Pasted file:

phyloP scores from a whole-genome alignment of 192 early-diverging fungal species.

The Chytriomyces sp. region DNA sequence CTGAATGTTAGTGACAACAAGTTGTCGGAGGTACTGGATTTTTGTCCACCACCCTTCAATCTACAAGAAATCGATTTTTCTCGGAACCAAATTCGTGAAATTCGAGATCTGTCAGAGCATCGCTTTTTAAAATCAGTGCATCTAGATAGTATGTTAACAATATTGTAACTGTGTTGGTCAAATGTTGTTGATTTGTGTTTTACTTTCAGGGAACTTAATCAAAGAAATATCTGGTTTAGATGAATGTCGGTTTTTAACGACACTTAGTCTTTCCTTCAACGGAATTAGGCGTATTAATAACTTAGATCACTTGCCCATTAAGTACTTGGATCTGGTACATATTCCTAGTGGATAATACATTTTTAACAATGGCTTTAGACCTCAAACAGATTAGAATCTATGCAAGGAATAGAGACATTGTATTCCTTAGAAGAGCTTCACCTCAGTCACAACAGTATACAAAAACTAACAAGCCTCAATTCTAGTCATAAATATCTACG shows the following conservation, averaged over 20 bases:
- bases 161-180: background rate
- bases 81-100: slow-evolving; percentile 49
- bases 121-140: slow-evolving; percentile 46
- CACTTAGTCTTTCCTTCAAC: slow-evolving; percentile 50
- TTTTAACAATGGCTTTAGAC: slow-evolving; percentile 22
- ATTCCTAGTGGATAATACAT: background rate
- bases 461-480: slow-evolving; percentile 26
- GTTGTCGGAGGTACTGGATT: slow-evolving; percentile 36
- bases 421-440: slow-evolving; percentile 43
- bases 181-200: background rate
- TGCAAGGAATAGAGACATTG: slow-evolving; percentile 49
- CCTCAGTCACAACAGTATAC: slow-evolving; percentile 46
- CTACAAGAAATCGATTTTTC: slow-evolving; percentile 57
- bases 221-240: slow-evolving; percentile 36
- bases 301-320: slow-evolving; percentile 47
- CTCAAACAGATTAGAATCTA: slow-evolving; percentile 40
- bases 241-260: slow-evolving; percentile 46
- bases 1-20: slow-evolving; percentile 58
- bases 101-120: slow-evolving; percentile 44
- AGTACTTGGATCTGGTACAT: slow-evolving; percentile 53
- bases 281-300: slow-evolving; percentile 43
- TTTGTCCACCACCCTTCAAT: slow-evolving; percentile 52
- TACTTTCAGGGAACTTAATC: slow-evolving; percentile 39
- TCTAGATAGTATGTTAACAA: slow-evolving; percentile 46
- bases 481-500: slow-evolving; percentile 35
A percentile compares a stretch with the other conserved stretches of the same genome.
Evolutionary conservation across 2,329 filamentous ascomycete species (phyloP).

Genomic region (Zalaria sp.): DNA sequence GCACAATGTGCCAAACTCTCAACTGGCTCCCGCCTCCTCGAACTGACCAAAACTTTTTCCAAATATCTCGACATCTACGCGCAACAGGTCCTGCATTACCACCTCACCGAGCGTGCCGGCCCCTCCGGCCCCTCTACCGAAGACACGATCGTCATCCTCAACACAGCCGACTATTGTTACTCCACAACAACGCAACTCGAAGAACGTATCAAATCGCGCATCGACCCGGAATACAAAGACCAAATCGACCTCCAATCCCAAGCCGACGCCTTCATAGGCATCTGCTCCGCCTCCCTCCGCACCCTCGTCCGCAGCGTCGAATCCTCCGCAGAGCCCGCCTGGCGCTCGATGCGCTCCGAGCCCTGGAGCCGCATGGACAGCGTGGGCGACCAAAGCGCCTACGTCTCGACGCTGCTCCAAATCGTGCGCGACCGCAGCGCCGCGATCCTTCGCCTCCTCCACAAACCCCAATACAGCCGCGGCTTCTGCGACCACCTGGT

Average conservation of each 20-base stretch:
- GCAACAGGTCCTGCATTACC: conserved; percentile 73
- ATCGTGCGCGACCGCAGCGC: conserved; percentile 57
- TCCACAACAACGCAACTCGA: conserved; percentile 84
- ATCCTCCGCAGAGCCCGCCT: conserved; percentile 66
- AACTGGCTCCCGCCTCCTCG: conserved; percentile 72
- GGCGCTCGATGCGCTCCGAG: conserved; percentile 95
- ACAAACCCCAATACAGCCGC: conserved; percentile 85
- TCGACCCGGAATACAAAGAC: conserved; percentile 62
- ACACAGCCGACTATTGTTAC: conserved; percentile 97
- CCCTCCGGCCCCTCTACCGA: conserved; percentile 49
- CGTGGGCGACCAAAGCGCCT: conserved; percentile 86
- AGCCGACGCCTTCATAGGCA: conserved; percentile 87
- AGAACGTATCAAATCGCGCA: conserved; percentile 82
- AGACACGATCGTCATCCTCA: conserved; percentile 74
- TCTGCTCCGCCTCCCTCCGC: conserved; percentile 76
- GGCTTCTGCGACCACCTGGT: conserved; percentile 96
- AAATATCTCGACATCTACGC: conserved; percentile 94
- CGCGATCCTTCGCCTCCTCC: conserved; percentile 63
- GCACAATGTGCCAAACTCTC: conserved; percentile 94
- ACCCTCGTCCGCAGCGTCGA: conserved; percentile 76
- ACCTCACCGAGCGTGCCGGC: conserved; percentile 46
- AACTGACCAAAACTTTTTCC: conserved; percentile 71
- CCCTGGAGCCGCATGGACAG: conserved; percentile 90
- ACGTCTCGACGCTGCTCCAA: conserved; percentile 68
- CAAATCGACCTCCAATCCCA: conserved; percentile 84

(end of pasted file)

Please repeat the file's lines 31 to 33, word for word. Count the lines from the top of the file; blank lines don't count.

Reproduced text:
Average conservation of each 20-base stretch:
- GCAACAGGTCCTGCATTACC: conserved; percentile 73
- ATCGTGCGCGACCGCAGCGC: conserved; percentile 57